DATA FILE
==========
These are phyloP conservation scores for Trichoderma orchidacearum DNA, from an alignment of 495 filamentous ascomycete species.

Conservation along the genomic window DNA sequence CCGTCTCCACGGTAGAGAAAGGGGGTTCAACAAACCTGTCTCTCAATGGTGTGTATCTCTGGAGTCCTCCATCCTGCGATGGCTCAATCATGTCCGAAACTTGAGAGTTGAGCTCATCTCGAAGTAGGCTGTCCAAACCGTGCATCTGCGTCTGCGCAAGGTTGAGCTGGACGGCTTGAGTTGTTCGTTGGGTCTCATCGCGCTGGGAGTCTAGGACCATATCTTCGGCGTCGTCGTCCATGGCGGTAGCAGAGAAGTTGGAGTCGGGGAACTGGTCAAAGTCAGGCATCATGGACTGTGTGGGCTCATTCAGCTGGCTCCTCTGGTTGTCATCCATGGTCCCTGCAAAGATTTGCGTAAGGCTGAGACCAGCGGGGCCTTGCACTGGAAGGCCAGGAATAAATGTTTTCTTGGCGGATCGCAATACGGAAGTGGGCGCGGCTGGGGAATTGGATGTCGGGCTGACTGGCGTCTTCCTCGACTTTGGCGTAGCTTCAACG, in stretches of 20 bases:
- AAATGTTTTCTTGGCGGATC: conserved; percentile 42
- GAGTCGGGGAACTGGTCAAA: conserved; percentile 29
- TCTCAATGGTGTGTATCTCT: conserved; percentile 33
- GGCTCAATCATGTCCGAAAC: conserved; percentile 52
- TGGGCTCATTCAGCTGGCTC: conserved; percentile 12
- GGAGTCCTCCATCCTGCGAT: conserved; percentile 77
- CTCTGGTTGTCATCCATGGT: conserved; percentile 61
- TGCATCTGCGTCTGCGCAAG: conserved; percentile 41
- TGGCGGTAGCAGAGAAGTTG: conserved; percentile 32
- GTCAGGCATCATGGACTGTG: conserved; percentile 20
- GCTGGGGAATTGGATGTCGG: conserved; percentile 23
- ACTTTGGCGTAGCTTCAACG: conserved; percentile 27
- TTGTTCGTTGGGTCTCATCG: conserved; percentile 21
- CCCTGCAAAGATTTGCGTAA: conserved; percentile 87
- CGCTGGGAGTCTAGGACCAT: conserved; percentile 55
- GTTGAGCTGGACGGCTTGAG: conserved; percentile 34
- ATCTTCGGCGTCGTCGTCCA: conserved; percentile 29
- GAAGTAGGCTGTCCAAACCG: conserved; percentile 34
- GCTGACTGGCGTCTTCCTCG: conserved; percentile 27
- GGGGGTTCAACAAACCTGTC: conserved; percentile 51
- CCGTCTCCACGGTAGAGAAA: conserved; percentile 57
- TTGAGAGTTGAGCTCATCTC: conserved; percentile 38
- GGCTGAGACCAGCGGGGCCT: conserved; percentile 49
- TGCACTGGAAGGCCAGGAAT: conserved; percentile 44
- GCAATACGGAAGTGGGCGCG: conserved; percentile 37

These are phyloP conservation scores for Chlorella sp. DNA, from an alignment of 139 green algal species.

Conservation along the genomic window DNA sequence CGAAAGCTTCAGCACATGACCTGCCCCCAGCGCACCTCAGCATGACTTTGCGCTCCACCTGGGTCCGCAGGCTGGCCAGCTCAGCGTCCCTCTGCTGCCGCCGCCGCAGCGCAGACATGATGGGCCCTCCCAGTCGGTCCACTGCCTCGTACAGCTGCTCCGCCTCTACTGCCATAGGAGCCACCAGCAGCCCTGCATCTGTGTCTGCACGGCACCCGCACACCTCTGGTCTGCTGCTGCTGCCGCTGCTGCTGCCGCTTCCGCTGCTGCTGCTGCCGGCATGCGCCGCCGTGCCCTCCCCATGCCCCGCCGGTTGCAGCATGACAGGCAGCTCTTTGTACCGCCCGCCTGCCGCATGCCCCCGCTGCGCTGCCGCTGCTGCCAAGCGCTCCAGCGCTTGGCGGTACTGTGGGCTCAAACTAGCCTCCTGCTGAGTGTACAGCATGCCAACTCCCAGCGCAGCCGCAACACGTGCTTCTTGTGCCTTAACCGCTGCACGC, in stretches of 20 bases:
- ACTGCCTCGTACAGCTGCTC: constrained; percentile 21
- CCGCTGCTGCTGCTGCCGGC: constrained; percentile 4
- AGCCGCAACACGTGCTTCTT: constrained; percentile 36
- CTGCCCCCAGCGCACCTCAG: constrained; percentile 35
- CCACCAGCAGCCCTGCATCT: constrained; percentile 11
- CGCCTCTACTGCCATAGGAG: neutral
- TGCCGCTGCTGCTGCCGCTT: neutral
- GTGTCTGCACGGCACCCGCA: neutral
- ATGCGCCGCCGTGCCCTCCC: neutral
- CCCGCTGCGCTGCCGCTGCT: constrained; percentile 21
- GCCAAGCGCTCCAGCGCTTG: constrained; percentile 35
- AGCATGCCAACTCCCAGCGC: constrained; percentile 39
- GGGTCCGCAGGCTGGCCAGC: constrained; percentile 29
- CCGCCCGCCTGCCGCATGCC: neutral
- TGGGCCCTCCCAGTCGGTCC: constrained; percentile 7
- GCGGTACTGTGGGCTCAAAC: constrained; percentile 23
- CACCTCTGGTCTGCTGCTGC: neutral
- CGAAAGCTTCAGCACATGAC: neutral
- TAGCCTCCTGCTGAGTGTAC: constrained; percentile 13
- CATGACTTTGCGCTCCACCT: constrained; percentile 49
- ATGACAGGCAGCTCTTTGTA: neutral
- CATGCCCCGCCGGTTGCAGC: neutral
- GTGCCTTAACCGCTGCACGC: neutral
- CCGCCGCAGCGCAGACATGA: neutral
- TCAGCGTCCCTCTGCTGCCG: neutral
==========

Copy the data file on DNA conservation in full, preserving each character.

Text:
These are phyloP conservation scores for Trichoderma orchidacearum DNA, from an alignment of 495 filamentous ascomycete species.

Conservation along the genomic window DNA sequence CCGTCTCCACGGTAGAGAAAGGGGGTTCAACAAACCTGTCTCTCAATGGTGTGTATCTCTGGAGTCCTCCATCCTGCGATGGCTCAATCATGTCCGAAACTTGAGAGTTGAGCTCATCTCGAAGTAGGCTGTCCAAACCGTGCATCTGCGTCTGCGCAAGGTTGAGCTGGACGGCTTGAGTTGTTCGTTGGGTCTCATCGCGCTGGGAGTCTAGGACCATATCTTCGGCGTCGTCGTCCATGGCGGTAGCAGAGAAGTTGGAGTCGGGGAACTGGTCAAAGTCAGGCATCATGGACTGTGTGGGCTCATTCAGCTGGCTCCTCTGGTTGTCATCCATGGTCCCTGCAAAGATTTGCGTAAGGCTGAGACCAGCGGGGCCTTGCACTGGAAGGCCAGGAATAAATGTTTTCTTGGCGGATCGCAATACGGAAGTGGGCGCGGCTGGGGAATTGGATGTCGGGCTGACTGGCGTCTTCCTCGACTTTGGCGTAGCTTCAACG, in stretches of 20 bases:
- AAATGTTTTCTTGGCGGATC: conserved; percentile 42
- GAGTCGGGGAACTGGTCAAA: conserved; percentile 29
- TCTCAATGGTGTGTATCTCT: conserved; percentile 33
- GGCTCAATCATGTCCGAAAC: conserved; percentile 52
- TGGGCTCATTCAGCTGGCTC: conserved; percentile 12
- GGAGTCCTCCATCCTGCGAT: conserved; percentile 77
- CTCTGGTTGTCATCCATGGT: conserved; percentile 61
- TGCATCTGCGTCTGCGCAAG: conserved; percentile 41
- TGGCGGTAGCAGAGAAGTTG: conserved; percentile 32
- GTCAGGCATCATGGACTGTG: conserved; percentile 20
- GCTGGGGAATTGGATGTCGG: conserved; percentile 23
- ACTTTGGCGTAGCTTCAACG: conserved; percentile 27
- TTGTTCGTTGGGTCTCATCG: conserved; percentile 21
- CCCTGCAAAGATTTGCGTAA: conserved; percentile 87
- CGCTGGGAGTCTAGGACCAT: conserved; percentile 55
- GTTGAGCTGGACGGCTTGAG: conserved; percentile 34
- ATCTTCGGCGTCGTCGTCCA: conserved; percentile 29
- GAAGTAGGCTGTCCAAACCG: conserved; percentile 34
- GCTGACTGGCGTCTTCCTCG: conserved; percentile 27
- GGGGGTTCAACAAACCTGTC: conserved; percentile 51
- CCGTCTCCACGGTAGAGAAA: conserved; percentile 57
- TTGAGAGTTGAGCTCATCTC: conserved; percentile 38
- GGCTGAGACCAGCGGGGCCT: conserved; percentile 49
- TGCACTGGAAGGCCAGGAAT: conserved; percentile 44
- GCAATACGGAAGTGGGCGCG: conserved; percentile 37

These are phyloP conservation scores for Chlorella sp. DNA, from an alignment of 139 green algal species.

Conservation along the genomic window DNA sequence CGAAAGCTTCAGCACATGACCTGCCCCCAGCGCACCTCAGCATGACTTTGCGCTCCACCTGGGTCCGCAGGCTGGCCAGCTCAGCGTCCCTCTGCTGCCGCCGCCGCAGCGCAGACATGATGGGCCCTCCCAGTCGGTCCACTGCCTCGTACAGCTGCTCCGCCTCTACTGCCATAGGAGCCACCAGCAGCCCTGCATCTGTGTCTGCACGGCACCCGCACACCTCTGGTCTGCTGCTGCTGCCGCTGCTGCTGCCGCTTCCGCTGCTGCTGCTGCCGGCATGCGCCGCCGTGCCCTCCCCATGCCCCGCCGGTTGCAGCATGACAGGCAGCTCTTTGTACCGCCCGCCTGCCGCATGCCCCCGCTGCGCTGCCGCTGCTGCCAAGCGCTCCAGCGCTTGGCGGTACTGTGGGCTCAAACTAGCCTCCTGCTGAGTGTACAGCATGCCAACTCCCAGCGCAGCCGCAACACGTGCTTCTTGTGCCTTAACCGCTGCACGC, in stretches of 20 bases:
- ACTGCCTCGTACAGCTGCTC: constrained; percentile 21
- CCGCTGCTGCTGCTGCCGGC: constrained; percentile 4
- AGCCGCAACACGTGCTTCTT: constrained; percentile 36
- CTGCCCCCAGCGCACCTCAG: constrained; percentile 35
- CCACCAGCAGCCCTGCATCT: constrained; percentile 11
- CGCCTCTACTGCCATAGGAG: neutral
- TGCCGCTGCTGCTGCCGCTT: neutral
- GTGTCTGCACGGCACCCGCA: neutral
- ATGCGCCGCCGTGCCCTCCC: neutral
- CCCGCTGCGCTGCCGCTGCT: constrained; percentile 21
- GCCAAGCGCTCCAGCGCTTG: constrained; percentile 35
- AGCATGCCAACTCCCAGCGC: constrained; percentile 39
- GGGTCCGCAGGCTGGCCAGC: constrained; percentile 29
- CCGCCCGCCTGCCGCATGCC: neutral
- TGGGCCCTCCCAGTCGGTCC: constrained; percentile 7
- GCGGTACTGTGGGCTCAAAC: constrained; percentile 23
- CACCTCTGGTCTGCTGCTGC: neutral
- CGAAAGCTTCAGCACATGAC: neutral
- TAGCCTCCTGCTGAGTGTAC: constrained; percentile 13
- CATGACTTTGCGCTCCACCT: constrained; percentile 49
- ATGACAGGCAGCTCTTTGTA: neutral
- CATGCCCCGCCGGTTGCAGC: neutral
- GTGCCTTAACCGCTGCACGC: neutral
- CCGCCGCAGCGCAGACATGA: neutral
- TCAGCGTCCCTCTGCTGCCG: neutral